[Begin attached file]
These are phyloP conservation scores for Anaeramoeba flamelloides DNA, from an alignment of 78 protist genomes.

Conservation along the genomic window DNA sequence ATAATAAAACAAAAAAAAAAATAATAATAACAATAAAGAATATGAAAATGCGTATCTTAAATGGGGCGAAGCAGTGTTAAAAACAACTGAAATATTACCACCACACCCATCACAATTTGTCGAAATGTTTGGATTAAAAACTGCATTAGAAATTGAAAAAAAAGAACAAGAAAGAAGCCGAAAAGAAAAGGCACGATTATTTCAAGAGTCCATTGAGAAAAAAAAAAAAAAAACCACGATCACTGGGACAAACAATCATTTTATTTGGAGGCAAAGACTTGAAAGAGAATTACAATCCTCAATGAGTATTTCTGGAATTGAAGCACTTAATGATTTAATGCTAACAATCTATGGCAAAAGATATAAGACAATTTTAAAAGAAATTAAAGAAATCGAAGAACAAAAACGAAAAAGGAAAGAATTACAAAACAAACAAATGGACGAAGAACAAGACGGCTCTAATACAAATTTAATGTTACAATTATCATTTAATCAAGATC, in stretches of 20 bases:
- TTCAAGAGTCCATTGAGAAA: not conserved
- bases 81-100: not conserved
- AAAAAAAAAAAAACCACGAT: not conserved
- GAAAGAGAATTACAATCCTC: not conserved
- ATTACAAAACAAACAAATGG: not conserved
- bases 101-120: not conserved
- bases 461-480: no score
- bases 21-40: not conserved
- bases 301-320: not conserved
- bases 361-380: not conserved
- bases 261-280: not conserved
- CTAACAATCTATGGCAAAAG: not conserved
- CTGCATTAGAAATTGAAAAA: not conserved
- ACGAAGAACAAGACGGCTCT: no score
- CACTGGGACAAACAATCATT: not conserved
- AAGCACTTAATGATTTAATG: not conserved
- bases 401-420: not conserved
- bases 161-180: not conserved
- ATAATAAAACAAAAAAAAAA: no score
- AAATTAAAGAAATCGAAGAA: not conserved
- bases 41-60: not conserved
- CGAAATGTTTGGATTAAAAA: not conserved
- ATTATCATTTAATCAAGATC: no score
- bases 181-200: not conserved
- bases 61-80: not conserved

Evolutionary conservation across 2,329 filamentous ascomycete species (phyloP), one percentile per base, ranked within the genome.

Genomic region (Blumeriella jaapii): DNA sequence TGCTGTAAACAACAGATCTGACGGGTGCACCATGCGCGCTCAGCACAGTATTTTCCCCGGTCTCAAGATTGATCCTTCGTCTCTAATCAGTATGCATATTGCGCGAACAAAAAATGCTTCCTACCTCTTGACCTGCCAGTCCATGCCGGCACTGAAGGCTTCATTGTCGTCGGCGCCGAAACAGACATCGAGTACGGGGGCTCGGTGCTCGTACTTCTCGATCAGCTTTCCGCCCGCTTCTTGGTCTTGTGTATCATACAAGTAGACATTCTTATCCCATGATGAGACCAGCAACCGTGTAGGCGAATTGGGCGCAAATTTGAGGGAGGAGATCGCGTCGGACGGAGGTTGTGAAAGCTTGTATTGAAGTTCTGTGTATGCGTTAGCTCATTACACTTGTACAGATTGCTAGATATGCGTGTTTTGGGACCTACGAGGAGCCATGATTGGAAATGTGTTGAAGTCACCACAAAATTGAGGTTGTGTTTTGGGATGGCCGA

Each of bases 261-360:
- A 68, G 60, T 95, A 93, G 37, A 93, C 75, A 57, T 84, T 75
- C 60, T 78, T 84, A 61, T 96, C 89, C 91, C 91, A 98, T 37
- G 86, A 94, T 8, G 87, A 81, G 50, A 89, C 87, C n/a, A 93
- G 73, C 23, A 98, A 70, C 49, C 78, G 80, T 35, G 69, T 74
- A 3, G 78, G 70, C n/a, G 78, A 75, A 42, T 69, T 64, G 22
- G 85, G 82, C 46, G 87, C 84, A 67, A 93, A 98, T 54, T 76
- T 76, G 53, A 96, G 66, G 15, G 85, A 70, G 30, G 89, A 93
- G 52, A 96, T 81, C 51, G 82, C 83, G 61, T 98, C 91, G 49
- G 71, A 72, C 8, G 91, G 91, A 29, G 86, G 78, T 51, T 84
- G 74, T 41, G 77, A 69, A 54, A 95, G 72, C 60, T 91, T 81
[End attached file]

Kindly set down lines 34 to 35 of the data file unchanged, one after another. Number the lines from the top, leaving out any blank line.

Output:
- G 73, C 23, A 98, A 70, C 49, C 78, G 80, T 35, G 69, T 74
- A 3, G 78, G 70, C n/a, G 78, A 75, A 42, T 69, T 64, G 22